MADISON, Wis. — Wisconsin Democrats and their allies will make one last attempt to block their Republican rivals' contentious lame-duck laws on Monday during oral arguments before the state Supreme Court in a union lawsuit challenging the provisions. Things look bleak for the party after conservatives who control the high court upheld the statutes in another case this summer.
Here's a look at the laws, other attempts to defeat the measures over the last year and the case at hand:
WHAT EXACTLY IS HAPPENING ON MONDAY?
The Supreme Court will listen to oral arguments in a lawsuit that a coalition of labor unions filed in February challenging the laws. The arguments are largely a formality. All the parties have laid out their stances in filings with the court. But the proceeding does offer the justices a chance to ask questions that can reveal what they think about the case.
WHAT DO THE LAME-DUCK LAWS DO?
Republican legislators in December passed statutes designed to weaken incoming Gov. Tony Evers and Attorney General Josh Kaul before they took office.
They prohibited Evers from ordering Kaul to withdraw from lawsuits, a move meant to prevent Evers from pulling Wisconsin out of a multistate lawsuit challenging the Affordable Care Act, also known as Obamacare. Evers ultimately was able to withdraw from the lawsuit when a state judge temporarily blocked the laws in March.
They also forced Kaul to get permission from the Legislature's Republican-controlled budget committee before he can settle lawsuits. That language has resulted in a bitter stalemate between Kaul and the committee. The attorney general has taken the position that settlements are confidential and he can't share details of negotiations with the committee unless its members sign non-disclosure agreements. The committee has refused to comply to Kaul's satisfaction. He says the Republican stance is leaving hundreds of millions of dollars in settlement money at risk.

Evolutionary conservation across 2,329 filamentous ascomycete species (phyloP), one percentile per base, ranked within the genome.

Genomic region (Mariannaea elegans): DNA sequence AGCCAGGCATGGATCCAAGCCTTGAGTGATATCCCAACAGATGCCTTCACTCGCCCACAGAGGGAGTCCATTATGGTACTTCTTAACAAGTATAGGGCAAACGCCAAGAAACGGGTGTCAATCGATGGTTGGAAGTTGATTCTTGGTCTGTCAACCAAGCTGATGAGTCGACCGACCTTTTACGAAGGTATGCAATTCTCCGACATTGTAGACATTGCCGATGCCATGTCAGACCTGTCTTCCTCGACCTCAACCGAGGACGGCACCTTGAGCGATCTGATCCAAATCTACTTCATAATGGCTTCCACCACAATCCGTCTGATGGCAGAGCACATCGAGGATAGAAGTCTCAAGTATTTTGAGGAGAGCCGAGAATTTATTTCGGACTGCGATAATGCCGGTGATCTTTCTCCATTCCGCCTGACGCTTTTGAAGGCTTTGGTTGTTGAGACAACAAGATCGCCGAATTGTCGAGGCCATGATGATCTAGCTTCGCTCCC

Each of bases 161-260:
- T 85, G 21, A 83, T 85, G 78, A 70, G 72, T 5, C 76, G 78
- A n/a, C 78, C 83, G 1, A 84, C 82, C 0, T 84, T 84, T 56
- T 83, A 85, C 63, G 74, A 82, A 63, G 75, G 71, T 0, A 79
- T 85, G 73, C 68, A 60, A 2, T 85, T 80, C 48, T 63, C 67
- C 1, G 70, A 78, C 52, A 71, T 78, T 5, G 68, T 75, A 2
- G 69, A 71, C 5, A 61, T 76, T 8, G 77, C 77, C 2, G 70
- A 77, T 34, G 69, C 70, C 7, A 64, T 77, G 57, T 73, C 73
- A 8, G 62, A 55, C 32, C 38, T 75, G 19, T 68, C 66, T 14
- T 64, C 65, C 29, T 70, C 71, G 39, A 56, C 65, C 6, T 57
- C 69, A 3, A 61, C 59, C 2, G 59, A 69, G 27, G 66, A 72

Republicans also granted themselves the right to intervene in cases using their own attorneys rather than Kaul's DOJ lawyers, restricted early in-person voting to the two weeks prior to an election and required state agencies to either review publications explaining state law or take the documents down.
WHO HAS PUSHED BACK?
Multiple liberal-leaning groups have tried to block the laws in court.
Liberal advocacy group One Wisconsin Now won a victory in January, convincing U.S. District Judge James Peterson to block the early-voting restrictions. Peterson found the restrictions mirror limitations he blocked two years earlier.
Other challengers haven't fared nearly so well.
The League of Women Voters, Disability Rights Wisconsin and Black Leaders Organizing for Communities filed a lawsuit in state court in January arguing the lame-duck legislative session was illegal because the regular legislative session had ended months earlier. Conservatives who control the state Supreme Court stopped that lawsuit cold in June, ruling 4-3 along ideological lines that legislators can meet whenever they want.
The state Democratic Party, meanwhile, filed a lawsuit with Peterson in federal court in February alleging the lame-duck laws are meant to retaliate against Evers' supporters and as such violate constitutional free speech and equal protection guarantees. Peterson threw the case out in September, saying such arguments belong in state court.
SO WHAT'S LEFT?
Democrats' last hope lies in a state lawsuit a coalition of labor unions filed in February. The group alleges that the lame-duck laws violate the state constitution's separation of powers doctrine, stealing power from the executive branch and transferring it to the legislative branch. They argue the laws have created confusion about who really speaks for the state in legal actions and prevent Evers and Kaul from fulfilling their roles as a check on the Legislature.
The union coalition includes the Service Employees International union and the American Federation of Teachers' Wisconsin chapter.
WHAT HAPPENS AFTER ORAL ARGUMENTS?
The justices may ask the parties for additional briefs if issues arise during orals that haven't yet been addressed in writing. But by this point the case is practically finished and there will be little left to do except wait for a verdict, which could come at any time.